The stars that we see on a clear night sky are conceived through a pandemonium of atoms. These light elements are squeezed under enough pressure for their nuclei to undergo fusion. These little twinkling bits of light we see adorning the infinity of sky at night are beautiful to gaze at. However, its beauty is a result of a mayhem. Atomic behaviors that are pattern-less and random. The small sensitivity in the changes of its atom’s condition can bring life to myriad of possibilities.
Stars are born as a result of balance of forces. The team up of varying forces of gravity squeezes atoms so tight that fusion and reaction emanates. The result of this fusion is an outward and expanding pressure. Once the outward and inward pressure becomes stable, the star that was born can live up to millions – if not billions – of years.
This sounds like a simple lighting of a match when read from a paper. However, the upheaval that the fusion and reaction takes is beyond everyone’s imagination. The biggest explosion known to human being is just a tiny spark in the process of giving birth to a star.
Such awe-inspiring events have made physical cosmologists and astrophysicist craving for more details. They have found some indicators and explanation on the different results of a birth of a star.
Star cluster has received renewed attention in the realm of physical cosmology and astrophysics. Thanks to the technology and relevant discovery they culminated throughout the years.
The Understanding of How Star Clusters are Born
Stars start from large clouds of molecular gas. As a member of a molecular gas, stars form in groups or clusters. The influence of various level of gravity has made possible the exchange of energy between the stars. Some are born as runaway stars that run astray and escaped the tug of the gravity. The rest of them fall into a bind and exists as a collection of stars orbiting one another for an indefinite period of time.
A single star is born from the giant chilling cloud of molecular gas and dust. The stars have had dozens or even hundreds of stellar siblings in a cluster.
When a cluster is young, the brightest members are O, B and A stars. Young clusters in our Galaxy are called open clusters due to their loose appearance. They usually contain between 100 and 1,000 members.
Traditional models claim that the force of gravity may be solely responsible for the formation of stars and star clusters. More recent observations suggest that magnetic fields, turbulence, or both are also involved and may even dominate the creation process. But just what triggers the events that lead to the formation of star clusters.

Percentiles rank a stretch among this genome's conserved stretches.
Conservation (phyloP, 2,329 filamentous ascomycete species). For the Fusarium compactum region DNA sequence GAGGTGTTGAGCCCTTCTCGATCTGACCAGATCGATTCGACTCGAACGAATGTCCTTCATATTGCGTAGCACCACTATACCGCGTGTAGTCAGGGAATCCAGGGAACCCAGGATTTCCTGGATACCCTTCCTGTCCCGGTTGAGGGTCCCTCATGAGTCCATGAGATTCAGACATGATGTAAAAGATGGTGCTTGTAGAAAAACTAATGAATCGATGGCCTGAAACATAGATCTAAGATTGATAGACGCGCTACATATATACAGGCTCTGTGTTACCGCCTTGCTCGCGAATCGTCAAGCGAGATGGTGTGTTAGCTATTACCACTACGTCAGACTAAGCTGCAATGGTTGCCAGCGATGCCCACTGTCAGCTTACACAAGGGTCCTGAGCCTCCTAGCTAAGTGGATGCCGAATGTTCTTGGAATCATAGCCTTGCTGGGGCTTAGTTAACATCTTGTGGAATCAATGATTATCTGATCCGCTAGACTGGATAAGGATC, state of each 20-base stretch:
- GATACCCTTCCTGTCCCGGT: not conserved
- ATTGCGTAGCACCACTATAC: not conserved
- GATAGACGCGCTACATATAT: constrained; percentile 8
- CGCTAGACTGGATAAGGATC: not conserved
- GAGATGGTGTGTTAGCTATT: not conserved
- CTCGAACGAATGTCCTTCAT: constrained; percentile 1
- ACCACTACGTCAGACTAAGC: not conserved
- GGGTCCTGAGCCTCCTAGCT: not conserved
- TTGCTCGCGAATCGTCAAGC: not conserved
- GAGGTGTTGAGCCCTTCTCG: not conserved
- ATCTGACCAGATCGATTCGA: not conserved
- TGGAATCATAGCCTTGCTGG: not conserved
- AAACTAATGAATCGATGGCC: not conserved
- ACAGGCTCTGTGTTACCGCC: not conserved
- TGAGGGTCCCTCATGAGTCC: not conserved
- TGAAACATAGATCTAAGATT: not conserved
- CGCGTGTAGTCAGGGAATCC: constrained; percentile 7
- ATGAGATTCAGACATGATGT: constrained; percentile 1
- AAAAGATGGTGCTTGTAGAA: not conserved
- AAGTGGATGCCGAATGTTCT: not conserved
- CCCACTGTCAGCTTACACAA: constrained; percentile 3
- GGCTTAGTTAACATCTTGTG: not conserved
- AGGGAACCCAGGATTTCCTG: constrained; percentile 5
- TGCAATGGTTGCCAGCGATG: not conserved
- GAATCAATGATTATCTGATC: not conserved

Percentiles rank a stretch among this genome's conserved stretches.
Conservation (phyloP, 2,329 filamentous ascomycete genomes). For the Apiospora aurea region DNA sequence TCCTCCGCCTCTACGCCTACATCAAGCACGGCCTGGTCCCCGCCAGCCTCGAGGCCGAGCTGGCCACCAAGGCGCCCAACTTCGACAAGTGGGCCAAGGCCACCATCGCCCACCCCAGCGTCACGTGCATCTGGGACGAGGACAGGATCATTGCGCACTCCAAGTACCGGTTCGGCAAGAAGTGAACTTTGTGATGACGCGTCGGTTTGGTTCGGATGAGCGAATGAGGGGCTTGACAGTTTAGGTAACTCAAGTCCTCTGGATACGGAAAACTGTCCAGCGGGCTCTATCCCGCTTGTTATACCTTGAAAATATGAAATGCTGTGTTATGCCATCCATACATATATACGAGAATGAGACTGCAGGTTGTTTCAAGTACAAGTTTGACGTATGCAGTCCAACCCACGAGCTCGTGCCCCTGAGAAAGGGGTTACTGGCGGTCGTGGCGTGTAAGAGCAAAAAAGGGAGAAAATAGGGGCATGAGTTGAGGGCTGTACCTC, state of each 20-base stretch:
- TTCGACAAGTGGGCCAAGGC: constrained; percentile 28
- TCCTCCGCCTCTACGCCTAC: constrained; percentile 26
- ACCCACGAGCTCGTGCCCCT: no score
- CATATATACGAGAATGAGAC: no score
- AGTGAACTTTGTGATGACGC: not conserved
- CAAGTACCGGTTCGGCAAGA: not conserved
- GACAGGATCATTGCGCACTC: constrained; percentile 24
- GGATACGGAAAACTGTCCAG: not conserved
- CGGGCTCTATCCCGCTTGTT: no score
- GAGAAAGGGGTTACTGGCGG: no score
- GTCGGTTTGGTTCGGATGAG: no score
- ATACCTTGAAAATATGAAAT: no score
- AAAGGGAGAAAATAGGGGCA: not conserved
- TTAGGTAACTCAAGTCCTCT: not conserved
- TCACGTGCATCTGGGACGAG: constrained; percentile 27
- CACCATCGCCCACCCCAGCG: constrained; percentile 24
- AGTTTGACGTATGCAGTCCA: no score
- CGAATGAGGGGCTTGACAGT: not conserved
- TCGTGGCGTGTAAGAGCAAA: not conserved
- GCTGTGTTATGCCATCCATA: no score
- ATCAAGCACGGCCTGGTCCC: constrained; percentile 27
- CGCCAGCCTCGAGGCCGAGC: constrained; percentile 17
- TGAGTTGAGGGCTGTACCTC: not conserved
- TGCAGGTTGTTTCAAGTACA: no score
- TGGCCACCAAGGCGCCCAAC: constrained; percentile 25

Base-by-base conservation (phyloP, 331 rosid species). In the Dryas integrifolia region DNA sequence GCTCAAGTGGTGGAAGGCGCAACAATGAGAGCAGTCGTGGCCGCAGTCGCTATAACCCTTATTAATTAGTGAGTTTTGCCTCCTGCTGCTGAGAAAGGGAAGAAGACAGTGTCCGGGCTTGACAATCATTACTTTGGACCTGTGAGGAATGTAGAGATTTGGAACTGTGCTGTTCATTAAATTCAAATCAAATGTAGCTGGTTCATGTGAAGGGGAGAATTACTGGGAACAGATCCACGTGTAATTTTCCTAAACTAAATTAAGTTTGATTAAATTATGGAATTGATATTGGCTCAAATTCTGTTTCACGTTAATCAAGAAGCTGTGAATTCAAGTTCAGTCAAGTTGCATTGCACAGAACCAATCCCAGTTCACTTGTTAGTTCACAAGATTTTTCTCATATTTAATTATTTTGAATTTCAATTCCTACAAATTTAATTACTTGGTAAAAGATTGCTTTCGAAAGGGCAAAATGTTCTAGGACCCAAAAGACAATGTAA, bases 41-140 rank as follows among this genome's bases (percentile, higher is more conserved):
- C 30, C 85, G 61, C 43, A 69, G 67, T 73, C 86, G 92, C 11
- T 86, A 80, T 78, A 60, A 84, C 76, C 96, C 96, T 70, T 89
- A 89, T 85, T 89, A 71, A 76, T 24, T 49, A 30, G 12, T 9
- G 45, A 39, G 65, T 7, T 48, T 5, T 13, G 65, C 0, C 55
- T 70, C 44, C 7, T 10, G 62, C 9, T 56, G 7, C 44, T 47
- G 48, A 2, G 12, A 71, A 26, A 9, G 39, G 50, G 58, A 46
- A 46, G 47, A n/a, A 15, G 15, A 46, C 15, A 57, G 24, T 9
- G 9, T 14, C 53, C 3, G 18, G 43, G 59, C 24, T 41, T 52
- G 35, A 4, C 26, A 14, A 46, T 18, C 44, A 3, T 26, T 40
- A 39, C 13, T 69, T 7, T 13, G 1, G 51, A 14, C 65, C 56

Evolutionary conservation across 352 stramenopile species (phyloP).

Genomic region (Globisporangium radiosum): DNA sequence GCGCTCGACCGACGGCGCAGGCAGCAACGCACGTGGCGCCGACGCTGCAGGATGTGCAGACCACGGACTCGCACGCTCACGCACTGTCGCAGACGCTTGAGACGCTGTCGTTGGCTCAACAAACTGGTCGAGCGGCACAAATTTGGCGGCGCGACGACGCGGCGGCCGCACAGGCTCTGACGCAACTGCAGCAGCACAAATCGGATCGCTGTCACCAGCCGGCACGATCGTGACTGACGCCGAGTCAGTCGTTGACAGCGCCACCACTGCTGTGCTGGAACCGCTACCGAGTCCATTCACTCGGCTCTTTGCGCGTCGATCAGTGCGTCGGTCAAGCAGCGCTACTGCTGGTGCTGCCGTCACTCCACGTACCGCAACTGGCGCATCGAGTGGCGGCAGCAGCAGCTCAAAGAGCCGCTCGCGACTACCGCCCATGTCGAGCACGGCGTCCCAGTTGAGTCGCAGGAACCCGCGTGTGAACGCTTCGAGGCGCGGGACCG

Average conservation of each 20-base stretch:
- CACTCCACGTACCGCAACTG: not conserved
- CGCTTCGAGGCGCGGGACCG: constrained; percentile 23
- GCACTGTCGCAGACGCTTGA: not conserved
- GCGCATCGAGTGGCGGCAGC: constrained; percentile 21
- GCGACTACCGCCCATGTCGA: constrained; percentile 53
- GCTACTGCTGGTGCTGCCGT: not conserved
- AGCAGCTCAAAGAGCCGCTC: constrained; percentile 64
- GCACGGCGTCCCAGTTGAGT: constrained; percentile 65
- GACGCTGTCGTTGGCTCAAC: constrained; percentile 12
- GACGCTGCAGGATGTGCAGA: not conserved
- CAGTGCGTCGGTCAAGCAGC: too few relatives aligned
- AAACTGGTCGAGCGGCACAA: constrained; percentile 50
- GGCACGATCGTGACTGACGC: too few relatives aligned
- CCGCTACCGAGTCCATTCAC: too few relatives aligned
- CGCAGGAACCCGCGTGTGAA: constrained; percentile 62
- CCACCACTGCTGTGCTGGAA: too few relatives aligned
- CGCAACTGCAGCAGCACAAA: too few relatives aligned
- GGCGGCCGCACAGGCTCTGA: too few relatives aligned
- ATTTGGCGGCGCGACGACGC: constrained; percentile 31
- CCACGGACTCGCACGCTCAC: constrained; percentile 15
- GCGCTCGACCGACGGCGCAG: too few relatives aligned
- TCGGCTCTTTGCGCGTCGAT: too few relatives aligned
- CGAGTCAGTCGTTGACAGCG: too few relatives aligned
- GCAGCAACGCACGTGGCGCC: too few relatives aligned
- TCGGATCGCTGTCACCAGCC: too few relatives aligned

Gravity has a Hand, But Not Most of the Time.
While gravity plays a very important role in keeping the clusters together, scientists have recently discovered that there are other causes of star birth. Aside from gravity, magnetic fields and turbulence, it is found out that collision among giant molecular clouds sparks the formation of star clusters.
At the forefront of the discovery is National Aeronautics and Space Administration (NASA) and German Aerospace Center’s SOFIA. SOFIA is a Stratospheric Observatory for Infrared Astronomy. It is a modified Boeing 747SP aircraft that houses a 2.7-meter (106-inch) reflecting telescope (with an effective diameter of 2.5 meters or 100 inches). Flying into the stratosphere at 38,000-45,000 feet allows SOFIA to escape 99 percent of Earth’s infrared-blocking atmosphere, allowing astronomers to study the solar system and beyond in ways that are not possible with ground-based telescopes.
The astronomers leveraging SOFIA’s instrument have observed the amount of motion needed for the ionized carbon around a molecular cloud to form stars. They found the existence of two distinct components of molecular gas colliding with each other at unimaginable speeds of 20,000 miles per hour
The relationship of the distribution and velocity of the molecular and ionized gases are found to be consistent with their model simulations of cloud collisions. Thus the cluster form as a huge gas that is compressed upon collision – creating a shock wave as clouds hit one another.
Thomas Bisbas, a postdoctoral researcher at the University of Virginia, Charlottesville, Virginia, and the lead author on the paper describing these new results said that “Stars are powered by nuclear reactions that create new chemical elements.”
“The very existence of life on earth is the product of a star that exploded billions of years ago, but we still don’t know how these stars — including our own sun — form,” he added.
Universe’s Own Way of Giving Birth
The universe and all the mysteries that shroud its infinite length and width have its own unique ways of giving birth. Astronomers are delving deeply into their simulations and theories that would match their findings. In the case of SOFIA, the infrared-based observation on near-, mid- and far-infrared wavelengths has brought new ideas on how the universe can bring to life a star.
“These star formation models are difficult to assess observationally,” said Jonathan Tan, a professor at Chalmers University of Technology in Gothenburg, Sweden, and the University of Virginia, and a lead researcher on the paper. “We’re at a fascinating point in the project, where the data we are getting with SOFIA can really test the simulations.”
The next step for astronomers is to gather larger amount of data and draw scientific consensus on the mechanism responsible for driving the creation of star clusters.
The breakthrough sparked by SOFIA points that the universe and the limitless chaos that sparks from time to time has its own way of giving birth. It was a spark in a huge atomic fusion that – according to the Big Bang Theory – gave birth to our galaxy.
The unravelling of the actual and scientific cause of a birth of a star is a step towards determining the possibility of life – maybe even civilizations – thriving in one of those stars in a cluster.